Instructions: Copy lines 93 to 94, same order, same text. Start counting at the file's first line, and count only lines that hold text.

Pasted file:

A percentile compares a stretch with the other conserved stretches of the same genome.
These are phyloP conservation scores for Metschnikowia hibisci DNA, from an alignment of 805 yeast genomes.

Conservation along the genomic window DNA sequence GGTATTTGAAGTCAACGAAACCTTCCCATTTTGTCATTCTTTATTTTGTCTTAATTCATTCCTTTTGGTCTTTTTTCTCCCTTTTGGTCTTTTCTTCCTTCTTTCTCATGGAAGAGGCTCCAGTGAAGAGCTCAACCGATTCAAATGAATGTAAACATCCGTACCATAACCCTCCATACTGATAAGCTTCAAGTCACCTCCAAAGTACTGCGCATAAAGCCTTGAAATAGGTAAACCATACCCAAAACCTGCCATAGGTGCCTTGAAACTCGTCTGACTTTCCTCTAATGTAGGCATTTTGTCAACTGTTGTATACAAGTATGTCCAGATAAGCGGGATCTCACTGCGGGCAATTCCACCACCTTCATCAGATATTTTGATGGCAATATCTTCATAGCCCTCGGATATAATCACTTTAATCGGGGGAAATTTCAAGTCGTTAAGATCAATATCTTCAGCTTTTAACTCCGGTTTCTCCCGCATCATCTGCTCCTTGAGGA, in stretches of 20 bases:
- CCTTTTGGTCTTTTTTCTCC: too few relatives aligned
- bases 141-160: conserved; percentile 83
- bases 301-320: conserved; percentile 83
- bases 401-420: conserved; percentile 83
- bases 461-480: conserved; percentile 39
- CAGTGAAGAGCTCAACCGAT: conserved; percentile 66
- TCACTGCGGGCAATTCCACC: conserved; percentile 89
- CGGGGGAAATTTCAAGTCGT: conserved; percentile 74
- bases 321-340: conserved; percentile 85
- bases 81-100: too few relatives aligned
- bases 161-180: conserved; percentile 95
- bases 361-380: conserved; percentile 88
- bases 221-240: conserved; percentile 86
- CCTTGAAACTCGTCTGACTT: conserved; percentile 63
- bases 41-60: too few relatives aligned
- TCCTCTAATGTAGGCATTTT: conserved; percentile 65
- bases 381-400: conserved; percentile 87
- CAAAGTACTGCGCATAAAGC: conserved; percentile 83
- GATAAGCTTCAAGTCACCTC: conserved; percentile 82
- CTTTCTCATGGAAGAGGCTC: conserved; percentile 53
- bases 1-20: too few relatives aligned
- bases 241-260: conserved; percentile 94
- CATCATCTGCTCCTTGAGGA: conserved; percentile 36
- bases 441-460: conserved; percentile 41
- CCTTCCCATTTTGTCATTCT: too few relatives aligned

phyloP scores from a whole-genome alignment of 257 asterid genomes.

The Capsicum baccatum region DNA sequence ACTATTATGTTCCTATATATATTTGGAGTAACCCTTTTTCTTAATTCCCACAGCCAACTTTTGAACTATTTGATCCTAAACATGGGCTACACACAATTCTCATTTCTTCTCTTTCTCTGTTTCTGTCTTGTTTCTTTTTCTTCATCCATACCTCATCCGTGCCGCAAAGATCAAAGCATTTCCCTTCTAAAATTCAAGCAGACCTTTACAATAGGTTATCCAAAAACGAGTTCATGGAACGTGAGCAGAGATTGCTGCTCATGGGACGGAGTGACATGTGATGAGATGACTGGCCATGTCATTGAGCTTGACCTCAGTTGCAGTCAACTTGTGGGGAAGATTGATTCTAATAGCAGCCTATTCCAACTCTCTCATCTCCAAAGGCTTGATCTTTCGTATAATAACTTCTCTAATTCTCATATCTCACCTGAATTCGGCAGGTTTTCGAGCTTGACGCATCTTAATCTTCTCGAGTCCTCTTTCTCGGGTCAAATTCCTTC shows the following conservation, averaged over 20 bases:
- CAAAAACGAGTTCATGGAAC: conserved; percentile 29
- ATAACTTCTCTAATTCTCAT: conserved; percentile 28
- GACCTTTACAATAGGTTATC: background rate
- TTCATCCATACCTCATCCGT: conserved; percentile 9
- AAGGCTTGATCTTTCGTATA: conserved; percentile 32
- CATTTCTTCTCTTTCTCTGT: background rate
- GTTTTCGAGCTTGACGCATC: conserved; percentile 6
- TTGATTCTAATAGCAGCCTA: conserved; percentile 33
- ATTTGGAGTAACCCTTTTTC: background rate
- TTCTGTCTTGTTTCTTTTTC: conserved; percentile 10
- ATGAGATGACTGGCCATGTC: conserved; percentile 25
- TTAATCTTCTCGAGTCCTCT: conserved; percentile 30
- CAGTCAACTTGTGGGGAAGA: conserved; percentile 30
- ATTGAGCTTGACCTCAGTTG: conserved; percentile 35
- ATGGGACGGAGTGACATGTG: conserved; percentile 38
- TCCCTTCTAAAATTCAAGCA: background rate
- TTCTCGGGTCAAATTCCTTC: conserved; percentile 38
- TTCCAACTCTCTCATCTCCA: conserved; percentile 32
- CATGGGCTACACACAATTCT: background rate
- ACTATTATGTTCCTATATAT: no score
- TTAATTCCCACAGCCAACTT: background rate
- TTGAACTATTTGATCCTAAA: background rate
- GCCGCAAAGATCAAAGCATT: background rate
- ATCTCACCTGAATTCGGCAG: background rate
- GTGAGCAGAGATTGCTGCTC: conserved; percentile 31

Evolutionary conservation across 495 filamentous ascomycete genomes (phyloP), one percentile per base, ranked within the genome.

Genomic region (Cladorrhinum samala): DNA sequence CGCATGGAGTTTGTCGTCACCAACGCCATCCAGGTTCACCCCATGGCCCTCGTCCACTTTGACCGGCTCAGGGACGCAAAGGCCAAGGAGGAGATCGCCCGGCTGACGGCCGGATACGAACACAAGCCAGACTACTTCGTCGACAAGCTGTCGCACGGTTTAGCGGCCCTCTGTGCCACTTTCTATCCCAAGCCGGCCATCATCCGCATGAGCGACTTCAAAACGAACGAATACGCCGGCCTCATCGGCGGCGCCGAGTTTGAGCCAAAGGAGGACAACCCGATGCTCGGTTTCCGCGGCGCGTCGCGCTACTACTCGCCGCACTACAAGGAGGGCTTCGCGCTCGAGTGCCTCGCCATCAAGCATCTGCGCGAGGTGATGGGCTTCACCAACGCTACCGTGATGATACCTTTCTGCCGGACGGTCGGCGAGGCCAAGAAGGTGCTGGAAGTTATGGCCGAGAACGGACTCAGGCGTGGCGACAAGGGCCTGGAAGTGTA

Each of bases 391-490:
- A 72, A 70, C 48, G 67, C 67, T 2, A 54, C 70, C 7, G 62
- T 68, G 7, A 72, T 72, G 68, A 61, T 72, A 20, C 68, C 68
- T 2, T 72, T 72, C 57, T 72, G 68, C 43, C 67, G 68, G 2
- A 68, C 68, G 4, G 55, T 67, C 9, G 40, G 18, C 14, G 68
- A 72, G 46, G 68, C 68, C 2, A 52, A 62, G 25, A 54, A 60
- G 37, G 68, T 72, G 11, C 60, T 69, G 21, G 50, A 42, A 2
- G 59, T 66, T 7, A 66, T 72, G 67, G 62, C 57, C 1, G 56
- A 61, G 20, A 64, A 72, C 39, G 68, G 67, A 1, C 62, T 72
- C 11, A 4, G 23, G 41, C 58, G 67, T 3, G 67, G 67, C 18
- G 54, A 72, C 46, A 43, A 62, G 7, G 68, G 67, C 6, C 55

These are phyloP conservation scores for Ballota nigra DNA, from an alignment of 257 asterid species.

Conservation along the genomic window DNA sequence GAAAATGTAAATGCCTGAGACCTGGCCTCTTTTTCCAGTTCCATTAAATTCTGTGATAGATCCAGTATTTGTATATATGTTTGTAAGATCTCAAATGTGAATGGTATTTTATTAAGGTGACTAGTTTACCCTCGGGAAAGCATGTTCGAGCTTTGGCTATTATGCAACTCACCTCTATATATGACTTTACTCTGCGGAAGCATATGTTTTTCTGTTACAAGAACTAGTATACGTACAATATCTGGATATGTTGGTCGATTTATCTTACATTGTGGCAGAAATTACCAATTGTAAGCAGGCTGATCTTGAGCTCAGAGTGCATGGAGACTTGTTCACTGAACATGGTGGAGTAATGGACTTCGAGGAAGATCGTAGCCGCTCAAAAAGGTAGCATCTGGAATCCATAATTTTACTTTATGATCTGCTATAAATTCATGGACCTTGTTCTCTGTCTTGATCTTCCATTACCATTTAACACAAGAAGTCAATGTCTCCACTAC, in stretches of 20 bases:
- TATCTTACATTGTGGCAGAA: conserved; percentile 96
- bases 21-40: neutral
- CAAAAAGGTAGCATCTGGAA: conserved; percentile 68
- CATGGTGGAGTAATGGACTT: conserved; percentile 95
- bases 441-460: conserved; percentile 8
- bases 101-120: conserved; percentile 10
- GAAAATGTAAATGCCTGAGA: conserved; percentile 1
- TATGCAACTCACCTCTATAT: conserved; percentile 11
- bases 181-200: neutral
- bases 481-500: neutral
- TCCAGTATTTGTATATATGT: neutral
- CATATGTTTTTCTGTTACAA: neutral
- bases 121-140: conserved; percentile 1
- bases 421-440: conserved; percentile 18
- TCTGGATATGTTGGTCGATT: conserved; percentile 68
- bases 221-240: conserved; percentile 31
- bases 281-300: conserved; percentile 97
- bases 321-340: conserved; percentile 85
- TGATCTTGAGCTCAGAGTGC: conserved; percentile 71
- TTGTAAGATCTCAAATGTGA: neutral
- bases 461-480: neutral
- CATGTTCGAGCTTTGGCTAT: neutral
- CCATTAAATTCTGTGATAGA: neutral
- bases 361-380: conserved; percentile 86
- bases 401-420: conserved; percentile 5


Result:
- CCATTAAATTCTGTGATAGA: neutral
- bases 361-380: conserved; percentile 86